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Dev Biol. 2011 Mar 1;351(1):35-45. doi: 10.1016/j.ydbio.2010.12.025. Epub 2010 Dec 23.

Cell proliferation in the absence of E2F1-3.

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Department of Molecular Virology, Immunology and Medical Genetics, Comprehensive Cancer Center, College of Medicine, The Ohio State University, Columbus, OH 43210, USA.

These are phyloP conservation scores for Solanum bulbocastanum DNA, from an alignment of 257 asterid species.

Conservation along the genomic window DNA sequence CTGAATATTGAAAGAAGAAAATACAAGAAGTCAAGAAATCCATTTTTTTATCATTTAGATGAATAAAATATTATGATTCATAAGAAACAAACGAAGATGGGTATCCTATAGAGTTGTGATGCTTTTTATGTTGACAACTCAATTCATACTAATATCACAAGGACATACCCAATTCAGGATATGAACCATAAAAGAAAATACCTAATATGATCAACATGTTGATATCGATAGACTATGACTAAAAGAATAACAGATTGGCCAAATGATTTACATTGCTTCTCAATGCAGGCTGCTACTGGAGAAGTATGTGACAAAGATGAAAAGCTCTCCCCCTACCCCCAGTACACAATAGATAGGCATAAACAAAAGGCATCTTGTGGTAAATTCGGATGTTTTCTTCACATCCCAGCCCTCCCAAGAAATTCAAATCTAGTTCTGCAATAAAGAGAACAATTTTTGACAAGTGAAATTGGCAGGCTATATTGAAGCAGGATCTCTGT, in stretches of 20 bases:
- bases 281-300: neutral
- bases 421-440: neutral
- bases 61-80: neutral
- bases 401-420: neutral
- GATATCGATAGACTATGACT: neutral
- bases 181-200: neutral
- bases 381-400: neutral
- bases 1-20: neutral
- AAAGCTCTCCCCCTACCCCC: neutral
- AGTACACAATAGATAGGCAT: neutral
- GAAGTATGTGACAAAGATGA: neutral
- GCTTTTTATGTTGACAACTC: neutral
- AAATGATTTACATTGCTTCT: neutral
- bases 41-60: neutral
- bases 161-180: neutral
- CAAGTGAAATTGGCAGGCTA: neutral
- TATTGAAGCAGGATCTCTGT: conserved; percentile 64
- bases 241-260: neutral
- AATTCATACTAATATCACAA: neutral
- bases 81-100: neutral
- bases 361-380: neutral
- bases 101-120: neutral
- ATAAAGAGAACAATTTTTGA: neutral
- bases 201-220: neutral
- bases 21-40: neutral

E2F transcription factors regulate the progression of the cell cycle by repression or transactivation of genes that encode cyclins, cyclin dependent kinases, checkpoint regulators, and replication proteins. Although some E2F functions are independent of the Retinoblastoma tumor suppressor (Rb) and related family members, p107 and p130, much of E2F-mediated repression of S phase entry is dependent upon Rb. We previously showed in cultured mouse embryonic fibroblasts that concomitant loss of three E2F activators with overlapping functions (E2F1, E2F2, and E2F3) triggered the p53-p21(Cip1) response and caused cell cycle arrest. Here we report on a dramatic difference in the requirement for E2F during development and in cultured cells by showing that cell cycle entry occurs normally in E2f1-3 triply-deficient epithelial stem cells and progenitors of the developing lens. Sixteen days after birth, however, massive apoptosis in differentiating epithelium leads to a collapse of the entire eye. Prior to this collapse, we find that expression of cell cycle-regulated genes in E2F-deficient lenses is aberrantly high. In a second set of experiments, we demonstrate that E2F3 ablation alone does not cause abnormalities in lens development but rescues phenotypic defects caused by loss of Rb, a binding partner of E2F known to recruit histone deacetylases, SWI/SNF and CtBP-polycomb complexes, methyltransferases, and other co-repressors to gene promoters. Together, these data implicate E2F1-3 in mediating transcriptional repression by Rb during cell cycle exit and point to a critical role for their repressive functions in cell survival.

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